Why You Should Read Your Custom Residential Contracts Title on white background with photo of Amelia Lee and Duayne Pearce and Live Life Build Logo

Have you read your building contract?

Learn WHY as a builder you are responsible for understanding your contract, and HOW it can help you have better client relationships, and fewer project problems.

Watch the video now, or read the transcript below.

Contracts 101

Duayne  

Alright, so this one’s going to be a little bit boring for some people, but it’s about your custom residential contract. It took me a long, long time to realise how important my residential building contract was, but tell us what builders could do better with their contracts to have better experiences with their clients?

Amelia  

As a builder, I think the very first thing that you need to do to get yourself sorted, is actually to read through your building contract in detail.

I think this is really interesting because when you and I first started working together in Live Life Build, the very first thing that we did was present a workshop in person to a group of 30 to 40 builders on behalf of James Hardy and Brett’s Trade. And one of the questions we asked was, how many builders here have actually read their contracts? And I think only maybe a third of the room put up their hand and it was really eye-opening.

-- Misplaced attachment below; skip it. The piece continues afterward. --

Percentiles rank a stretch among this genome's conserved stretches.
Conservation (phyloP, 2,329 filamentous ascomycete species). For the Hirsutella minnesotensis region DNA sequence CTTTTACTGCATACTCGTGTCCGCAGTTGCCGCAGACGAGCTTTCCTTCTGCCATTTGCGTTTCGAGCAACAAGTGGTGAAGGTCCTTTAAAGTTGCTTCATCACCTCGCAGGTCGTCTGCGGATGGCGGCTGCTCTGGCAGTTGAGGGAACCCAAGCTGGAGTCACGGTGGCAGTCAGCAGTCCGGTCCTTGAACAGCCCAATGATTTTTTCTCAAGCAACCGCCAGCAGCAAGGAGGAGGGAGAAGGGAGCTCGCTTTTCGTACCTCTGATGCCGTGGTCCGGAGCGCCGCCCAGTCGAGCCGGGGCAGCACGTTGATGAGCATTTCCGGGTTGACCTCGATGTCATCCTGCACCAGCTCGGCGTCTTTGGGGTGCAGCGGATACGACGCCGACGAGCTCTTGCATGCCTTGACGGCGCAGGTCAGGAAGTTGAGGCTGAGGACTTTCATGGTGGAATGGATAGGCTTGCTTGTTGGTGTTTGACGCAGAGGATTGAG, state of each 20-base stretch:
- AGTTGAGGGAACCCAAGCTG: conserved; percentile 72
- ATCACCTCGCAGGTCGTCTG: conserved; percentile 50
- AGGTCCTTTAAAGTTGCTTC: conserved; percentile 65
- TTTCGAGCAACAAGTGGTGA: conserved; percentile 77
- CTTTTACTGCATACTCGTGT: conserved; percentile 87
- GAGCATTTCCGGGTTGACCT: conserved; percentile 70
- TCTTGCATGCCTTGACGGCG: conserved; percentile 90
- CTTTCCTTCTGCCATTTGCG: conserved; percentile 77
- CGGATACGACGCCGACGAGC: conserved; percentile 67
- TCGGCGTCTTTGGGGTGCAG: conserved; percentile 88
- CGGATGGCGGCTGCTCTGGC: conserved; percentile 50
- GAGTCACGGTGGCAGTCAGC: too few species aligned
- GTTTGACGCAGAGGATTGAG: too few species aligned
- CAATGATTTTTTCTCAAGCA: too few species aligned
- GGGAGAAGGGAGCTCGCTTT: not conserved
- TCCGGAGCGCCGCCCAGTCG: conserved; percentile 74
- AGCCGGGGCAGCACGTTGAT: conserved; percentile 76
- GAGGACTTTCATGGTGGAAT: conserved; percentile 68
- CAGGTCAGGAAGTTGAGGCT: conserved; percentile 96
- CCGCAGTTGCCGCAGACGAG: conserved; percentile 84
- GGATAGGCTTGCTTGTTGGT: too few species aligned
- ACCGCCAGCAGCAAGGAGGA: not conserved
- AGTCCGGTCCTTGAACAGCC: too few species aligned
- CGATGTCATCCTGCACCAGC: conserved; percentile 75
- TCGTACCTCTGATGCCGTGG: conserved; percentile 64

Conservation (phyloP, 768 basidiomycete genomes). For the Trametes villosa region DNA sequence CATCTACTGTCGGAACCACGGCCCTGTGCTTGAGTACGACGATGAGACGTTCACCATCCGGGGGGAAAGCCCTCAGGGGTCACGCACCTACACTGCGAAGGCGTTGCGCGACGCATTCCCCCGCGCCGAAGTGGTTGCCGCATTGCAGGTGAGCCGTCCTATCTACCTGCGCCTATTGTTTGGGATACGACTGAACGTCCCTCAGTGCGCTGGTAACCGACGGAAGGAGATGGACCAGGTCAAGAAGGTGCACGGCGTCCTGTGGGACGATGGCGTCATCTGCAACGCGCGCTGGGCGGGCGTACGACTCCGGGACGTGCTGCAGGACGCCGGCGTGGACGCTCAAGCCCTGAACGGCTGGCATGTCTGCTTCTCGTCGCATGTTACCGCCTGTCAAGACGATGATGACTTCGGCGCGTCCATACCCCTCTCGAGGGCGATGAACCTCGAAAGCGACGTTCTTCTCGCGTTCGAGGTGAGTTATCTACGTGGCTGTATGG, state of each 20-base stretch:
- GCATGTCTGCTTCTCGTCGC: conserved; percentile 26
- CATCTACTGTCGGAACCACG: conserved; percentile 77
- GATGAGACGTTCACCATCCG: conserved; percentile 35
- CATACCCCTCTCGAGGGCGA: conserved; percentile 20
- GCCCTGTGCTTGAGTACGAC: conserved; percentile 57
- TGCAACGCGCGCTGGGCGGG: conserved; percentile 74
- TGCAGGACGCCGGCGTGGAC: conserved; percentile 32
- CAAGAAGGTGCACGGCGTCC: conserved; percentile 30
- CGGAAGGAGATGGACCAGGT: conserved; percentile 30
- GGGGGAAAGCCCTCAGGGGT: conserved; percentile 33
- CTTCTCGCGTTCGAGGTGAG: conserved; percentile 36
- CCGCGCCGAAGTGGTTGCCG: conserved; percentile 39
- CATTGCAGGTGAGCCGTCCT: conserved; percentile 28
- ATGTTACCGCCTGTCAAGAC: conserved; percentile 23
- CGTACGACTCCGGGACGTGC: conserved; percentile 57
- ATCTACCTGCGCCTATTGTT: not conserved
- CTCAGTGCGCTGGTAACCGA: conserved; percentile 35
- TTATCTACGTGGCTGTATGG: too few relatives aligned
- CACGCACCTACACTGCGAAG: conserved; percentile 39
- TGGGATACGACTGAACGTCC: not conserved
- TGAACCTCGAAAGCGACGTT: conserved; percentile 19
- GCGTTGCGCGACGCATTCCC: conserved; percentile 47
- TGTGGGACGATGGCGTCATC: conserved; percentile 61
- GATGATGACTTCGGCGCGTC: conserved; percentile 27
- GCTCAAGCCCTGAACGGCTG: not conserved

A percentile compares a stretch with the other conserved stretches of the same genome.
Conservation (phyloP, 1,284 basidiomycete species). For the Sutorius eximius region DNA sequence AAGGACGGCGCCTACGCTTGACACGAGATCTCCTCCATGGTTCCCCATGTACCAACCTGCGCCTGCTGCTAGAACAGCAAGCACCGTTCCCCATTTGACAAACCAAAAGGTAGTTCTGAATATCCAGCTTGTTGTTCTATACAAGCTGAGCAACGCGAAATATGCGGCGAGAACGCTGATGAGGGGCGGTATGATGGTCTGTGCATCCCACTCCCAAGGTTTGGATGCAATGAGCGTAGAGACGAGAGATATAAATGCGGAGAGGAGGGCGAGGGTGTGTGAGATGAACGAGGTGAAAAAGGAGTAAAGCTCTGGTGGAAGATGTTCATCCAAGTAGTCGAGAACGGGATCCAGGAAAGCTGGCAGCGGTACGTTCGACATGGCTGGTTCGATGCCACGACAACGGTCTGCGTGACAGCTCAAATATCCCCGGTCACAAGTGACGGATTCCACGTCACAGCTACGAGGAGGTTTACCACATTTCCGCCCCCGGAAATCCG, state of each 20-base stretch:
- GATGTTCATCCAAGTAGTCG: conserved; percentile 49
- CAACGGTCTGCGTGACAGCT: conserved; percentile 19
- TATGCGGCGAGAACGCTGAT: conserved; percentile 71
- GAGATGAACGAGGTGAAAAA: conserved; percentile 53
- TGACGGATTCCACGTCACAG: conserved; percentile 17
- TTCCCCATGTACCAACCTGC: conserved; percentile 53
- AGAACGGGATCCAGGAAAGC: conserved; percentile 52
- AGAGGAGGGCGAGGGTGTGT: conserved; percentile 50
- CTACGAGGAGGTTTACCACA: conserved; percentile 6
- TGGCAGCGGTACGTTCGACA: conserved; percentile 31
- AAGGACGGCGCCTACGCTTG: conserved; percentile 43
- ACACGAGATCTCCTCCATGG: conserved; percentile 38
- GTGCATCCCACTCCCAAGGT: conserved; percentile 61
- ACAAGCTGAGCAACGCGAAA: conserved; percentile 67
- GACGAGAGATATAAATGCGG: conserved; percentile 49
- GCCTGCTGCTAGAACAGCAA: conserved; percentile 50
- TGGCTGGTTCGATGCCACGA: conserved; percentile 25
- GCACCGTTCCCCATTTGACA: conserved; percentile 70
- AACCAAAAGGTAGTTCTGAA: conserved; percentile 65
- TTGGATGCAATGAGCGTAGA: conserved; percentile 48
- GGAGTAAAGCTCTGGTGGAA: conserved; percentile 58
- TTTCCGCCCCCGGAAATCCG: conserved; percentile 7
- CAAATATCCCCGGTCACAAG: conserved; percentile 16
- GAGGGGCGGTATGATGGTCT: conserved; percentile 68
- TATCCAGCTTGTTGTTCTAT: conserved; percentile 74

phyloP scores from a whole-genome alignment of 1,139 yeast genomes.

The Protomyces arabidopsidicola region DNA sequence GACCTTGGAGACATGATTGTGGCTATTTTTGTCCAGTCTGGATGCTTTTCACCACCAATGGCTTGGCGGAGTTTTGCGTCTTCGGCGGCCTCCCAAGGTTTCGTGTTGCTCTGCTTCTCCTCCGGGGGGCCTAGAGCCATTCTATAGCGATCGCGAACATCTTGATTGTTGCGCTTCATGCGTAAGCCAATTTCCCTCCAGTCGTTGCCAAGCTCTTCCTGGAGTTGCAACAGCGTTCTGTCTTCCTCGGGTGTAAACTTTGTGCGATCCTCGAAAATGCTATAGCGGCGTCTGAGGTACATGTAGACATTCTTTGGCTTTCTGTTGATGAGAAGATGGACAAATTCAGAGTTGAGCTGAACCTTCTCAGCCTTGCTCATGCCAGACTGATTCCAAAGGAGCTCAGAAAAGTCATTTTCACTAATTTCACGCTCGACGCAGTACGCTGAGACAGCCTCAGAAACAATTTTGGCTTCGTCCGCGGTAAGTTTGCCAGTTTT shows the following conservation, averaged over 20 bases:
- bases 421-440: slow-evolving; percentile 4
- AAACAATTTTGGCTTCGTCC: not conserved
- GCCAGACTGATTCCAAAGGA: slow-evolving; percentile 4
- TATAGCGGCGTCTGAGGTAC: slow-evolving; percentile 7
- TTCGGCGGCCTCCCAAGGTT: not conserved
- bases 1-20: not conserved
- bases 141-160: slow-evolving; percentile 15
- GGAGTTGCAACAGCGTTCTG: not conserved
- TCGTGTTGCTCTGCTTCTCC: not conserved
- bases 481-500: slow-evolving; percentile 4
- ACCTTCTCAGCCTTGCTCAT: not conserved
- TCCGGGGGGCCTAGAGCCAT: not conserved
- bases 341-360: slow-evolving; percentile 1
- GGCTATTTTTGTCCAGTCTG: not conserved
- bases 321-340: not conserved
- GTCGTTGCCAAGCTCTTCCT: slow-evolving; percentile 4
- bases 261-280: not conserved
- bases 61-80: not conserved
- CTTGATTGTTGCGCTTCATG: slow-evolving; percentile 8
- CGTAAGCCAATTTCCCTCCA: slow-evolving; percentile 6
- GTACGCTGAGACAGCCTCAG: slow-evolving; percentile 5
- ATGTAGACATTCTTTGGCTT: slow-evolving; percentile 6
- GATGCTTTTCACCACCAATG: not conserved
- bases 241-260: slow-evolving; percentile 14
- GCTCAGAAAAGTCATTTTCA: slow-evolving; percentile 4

And I think that’s one of the biggest problems to begin with, is just how the contract is perceived by both the builder and by the homeowner. 

So it ends up being this legal agreement between both parties, yet the builder’s not reading it, and the client is thinking about it a certain way. As a builder I think the very first thing that you need to do, to get yourself sorted, is actually to read through your contract in detail and whatever you don’t understand to be able to get some advice on, so that you know how to work with it far better.

The Builder’s Rule Book

Duayne  

It’s far more than a contract. It’s a rule book.

I feel for me, I kept making excuses, because that’s all it was. I was making excuses and I just thought if you get into trouble, you put your hand up, it all goes away. But at the end of the day, you’re signing a legal document, and once you’ve signed it, it’s up to you to execute it. 

What advice can you give builders that are hesitant, or maybe think that like I do, but they don’t have the education to understand their contracts?

Amelia  

I think they get themselves into trouble because they don’t read it.  Then they start handling contractual procedures, like variations, extensions of time, all of those kinds of things quite informally. And particularly if you’re building long term family homes, where you are in a personal relationship with clients, and everything starts to get a bit loose and informal, you can get yourself into a lot of trouble because things start to become more “can you do me this favour? Can you do this whilst you’re here? You know, we’ll just get you to do this.” 

Whereas, all of those are all contractual procedures that need to be executed and if you’ve not been doing them correctly, then if something does go pear shaped on the job, you’ve got very little ground to stand on if you need to start doing things properly. I think as a builder, first you need to obviously read your contract, as we said. Get yourself educated about it. That might mean actually getting some help from a lawyer, to understand what all these various things mean. 

Most contracts have a fantastic definition section in them that you can read through.

It actually becomes a process for these various contractual procedures, so that you can execute them according to that. 

Educating Your Client on Your Building Contract